which follows somewhat your approach, but results in much simpler and few
lines of code,
and doesn't require the explicit inclusion of the vector template class.
Other than that, its exactly the same underlying idea you posted.

dave

#include <string>
#include <iostream>
using namespace std;

int foobar( char* s )
{
// do some nasty modifications to demonstrage non-const ness of s.
s[16]='d';
s[17]='o';
s[18]='g';

s[41]='f';
s[42]='o';
s[43]='x';

return 0;
}

int main( int argc, char* argv[])
{
string foo("the quick brown fox jumped over the lazy dog");
string bar(foo);
// modify the copy of the original string
char* c = &bar[0];
foobar(c);

cout << "original string is \"" << foo << "\"\n";
cout << "modified string is \"" <<bar<< "\"\n";
return 0;
}

"Julie" <ju***@nospam.com> wrote in message
news:40***************@nospam.com...
I'm re-evaluating the way that I convert from a std::string to char *.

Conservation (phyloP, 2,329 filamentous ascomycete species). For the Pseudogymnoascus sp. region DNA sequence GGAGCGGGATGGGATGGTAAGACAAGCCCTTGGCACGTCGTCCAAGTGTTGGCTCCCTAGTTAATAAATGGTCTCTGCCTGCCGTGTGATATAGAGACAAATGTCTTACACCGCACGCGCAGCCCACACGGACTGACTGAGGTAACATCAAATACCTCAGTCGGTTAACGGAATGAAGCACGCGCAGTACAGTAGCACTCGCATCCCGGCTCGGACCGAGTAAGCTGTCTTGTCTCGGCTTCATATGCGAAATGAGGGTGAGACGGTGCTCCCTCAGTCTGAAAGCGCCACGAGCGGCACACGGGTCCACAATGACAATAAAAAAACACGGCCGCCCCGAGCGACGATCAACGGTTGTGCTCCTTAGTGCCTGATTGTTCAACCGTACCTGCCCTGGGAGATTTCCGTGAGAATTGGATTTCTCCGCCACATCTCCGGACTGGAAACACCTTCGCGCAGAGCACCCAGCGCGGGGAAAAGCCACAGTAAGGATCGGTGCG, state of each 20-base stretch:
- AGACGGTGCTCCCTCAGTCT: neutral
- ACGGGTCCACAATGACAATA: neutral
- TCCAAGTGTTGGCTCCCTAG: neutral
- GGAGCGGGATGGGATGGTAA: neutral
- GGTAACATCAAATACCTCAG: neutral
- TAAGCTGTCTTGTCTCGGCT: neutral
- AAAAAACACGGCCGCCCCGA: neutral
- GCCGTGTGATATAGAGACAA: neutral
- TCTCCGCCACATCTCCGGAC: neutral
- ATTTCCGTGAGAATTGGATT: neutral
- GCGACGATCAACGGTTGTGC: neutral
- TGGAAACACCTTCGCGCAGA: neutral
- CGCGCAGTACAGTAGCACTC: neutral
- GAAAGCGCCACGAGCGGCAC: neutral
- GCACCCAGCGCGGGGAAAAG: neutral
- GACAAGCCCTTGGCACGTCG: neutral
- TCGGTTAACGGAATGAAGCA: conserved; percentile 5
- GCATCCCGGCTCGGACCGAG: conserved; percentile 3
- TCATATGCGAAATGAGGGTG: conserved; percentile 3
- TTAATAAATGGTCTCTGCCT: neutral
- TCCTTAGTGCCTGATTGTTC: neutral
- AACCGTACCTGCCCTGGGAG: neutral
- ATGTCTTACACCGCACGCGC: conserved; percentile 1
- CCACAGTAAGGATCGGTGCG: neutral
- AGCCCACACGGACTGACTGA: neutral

(Requirement: the source is a std::string, the usable contents are char *)
Here is what I've come up with:

#include <string>
#include <vector>
#include <cstring>

// presume s from somewhere, such as:
std::string s = "<initial value>";

std::vector<char> v(s.length() + 1);
std::strcpy(&v[0], s.c_str());
char * c = &v[0];
// use c, where a char * is _specifically_ required
s = c;

The above:
- doesn't use any pointers that must be manually deallocated
- is 100% portable(?)
- is 100% conformant(?)

I've seen Bjarne's similar implementation, but it uses new char *
instead of
vector (obviously written before the STL was adopted).

auto_ptr<char> in place of vector<char> doesn't work because it doesn't handle
arrays.

Does anyone have comments on the above, specifically as to its

suitability for
the requirements defined?


Jul 22 '05 #12

P: n/a
"Julie" <ju***@nospam.com> wrote in message
news:40***************@nospam.com...
I'm re-evaluating the way that I convert from a std::string to char *.
(Requirement: the source is a std::string, the usable contents are char *) // presume s from somewhere, such as:
std::string s = "<initial value>";

std::vector<char> v(s.length() + 1);
std::strcpy(&v[0], s.c_str());
char * c = &v[0];
// use c, where a char * is _specifically_ required
s = c;

The above:
- doesn't use any pointers that must be manually deallocated
- is 100% portable(?)
- is 100% conformant(?)
Yes to all 3 questions.

You can also do

std::vector<char> v;
v.reserve(s.length() + 1);
std::copy(s.begin(), s.end(), std::back_inserter(v));
v.push_back(0);

The code

std::vector<char> v(s.length() + 1);